Garmin says they’re bringing this to other devices in the future, but hasn’t specified which existing devices will get it (likely the Forerunner 945, MARQ, and perhaps Forerunner 245).

Maps, Navigation, and ClimbPro:

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Garmin’s added some new functionality in the mapping and navigation arena. I’m going to tackle it two ways. First, I’m going to straight-up talk about map themes and popularity data (heatmaps). And then I’m going to show you how the remaining functionality works on a test hike.

Within the Fenix 6 series Garmin has introduced the concept of ‘Map Themes’, which allow you to change the styling of the map in real-time. For example you can go from the default styling to a night styling. Or to a high contrast styling. Or even a marine-focused one. To do so, you’ll go into the sport mode settings (for whichever sport you want) and then under map, go to ‘Map Themes’. To say this feature is buried would be the understatement of the review.

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Once in there you can simply toggle between the different maps. This is also where you’ll find the new ski resort map functionality as well as popularity routing overlays.

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Here’s an example of high contrast:

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The popularity routing is also new here. Previously on the Fenix 5 Plus series Garmin baked in their ‘Trendline Popularity’ data, which is basically the culmination of millions of activities on Garmin Connect. Essentially heatmap data. But you couldn’t actually see the ‘heat’, it was just data under the covers that the unit would route you on. Now however, you can see the purple heat.

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It’s organized by sport type. So running vs cycling, etc… But it’s also not quite that simple either. See, it’s also displayed on the nuance of hiking versus running. I see that as a bit of a challenge, and it was super obvious in the area around Chamonix. When I used the ‘hiking’ data sets, almost nothing was visible. Whereas when I used running, there was tons of data. This is likely because most Garmin users would just default to using run no matter what for such activities.  The other challenge is that the zoom levels make the feature semi-useless. I can’t zoom more than 0.5mi out (on scale). So basically I can see where people are running down to the end of the street, but not beyond that. I can’t really get the full picture.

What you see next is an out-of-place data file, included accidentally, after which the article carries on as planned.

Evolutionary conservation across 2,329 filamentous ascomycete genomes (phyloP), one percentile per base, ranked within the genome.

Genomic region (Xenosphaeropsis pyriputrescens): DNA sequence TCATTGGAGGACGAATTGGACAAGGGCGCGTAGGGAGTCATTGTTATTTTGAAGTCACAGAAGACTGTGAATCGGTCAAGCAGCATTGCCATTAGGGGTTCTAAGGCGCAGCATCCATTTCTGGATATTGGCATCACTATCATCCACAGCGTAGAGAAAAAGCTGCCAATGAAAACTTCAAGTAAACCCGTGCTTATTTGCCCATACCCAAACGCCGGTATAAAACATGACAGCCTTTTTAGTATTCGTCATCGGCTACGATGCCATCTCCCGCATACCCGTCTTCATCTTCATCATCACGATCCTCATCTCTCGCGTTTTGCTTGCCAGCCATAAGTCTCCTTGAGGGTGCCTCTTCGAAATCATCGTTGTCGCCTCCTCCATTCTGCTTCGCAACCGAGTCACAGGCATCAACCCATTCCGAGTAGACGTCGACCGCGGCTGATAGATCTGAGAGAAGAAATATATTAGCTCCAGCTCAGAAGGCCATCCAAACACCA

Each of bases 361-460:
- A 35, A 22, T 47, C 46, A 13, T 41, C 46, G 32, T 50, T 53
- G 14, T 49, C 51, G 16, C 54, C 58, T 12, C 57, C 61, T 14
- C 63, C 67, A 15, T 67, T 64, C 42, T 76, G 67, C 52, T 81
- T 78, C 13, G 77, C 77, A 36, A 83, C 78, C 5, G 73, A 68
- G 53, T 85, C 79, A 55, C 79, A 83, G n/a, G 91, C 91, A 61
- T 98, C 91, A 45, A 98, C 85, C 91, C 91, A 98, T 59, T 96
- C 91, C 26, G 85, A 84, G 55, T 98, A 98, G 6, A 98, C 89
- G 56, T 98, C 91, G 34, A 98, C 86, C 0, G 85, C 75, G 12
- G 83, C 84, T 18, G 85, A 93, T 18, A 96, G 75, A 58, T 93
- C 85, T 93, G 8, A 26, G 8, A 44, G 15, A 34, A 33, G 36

Again, these are things Garmin should be able to solve. I’m happy to wait while it loads the tiles for that larger map area. It’s certainly better than trying to zoom around like a drunk idiot.

In any event you can also overlay the ski resorts mode too – which shows you ski lifts and ski runs from some 2,000 resorts around the world, including the ones I was at. Admittedly, it’s a bit hard to see in this photo.

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With all that set, let’s go to loading up a course and get hiking. In my case, I just created my course on Garmin Connect. That allowed me to validate against the popularity data more easily. You can do the same these days on Garmin Connect Mobile (smartphone app) as well, though it continues to be a bit clumsy (but is faster than before).

When you load a course you’ll get all the details for it, including most notably ClimbPro.

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ClimbPro isn’t new here, that came last year. But what is new is that it’ll start showing you coloring just like the Edge 530/830/1030 do, with the steeper gradient colored more painfully than the lesser gradients. Like this:

Oh, you wanted a picture on the Fenix 6 series? Unfortunately, the feature isn’t done yet, and is expected for release sometime here soonish. Until then, you’ll get the single-tone coloring. Which is still super helpful: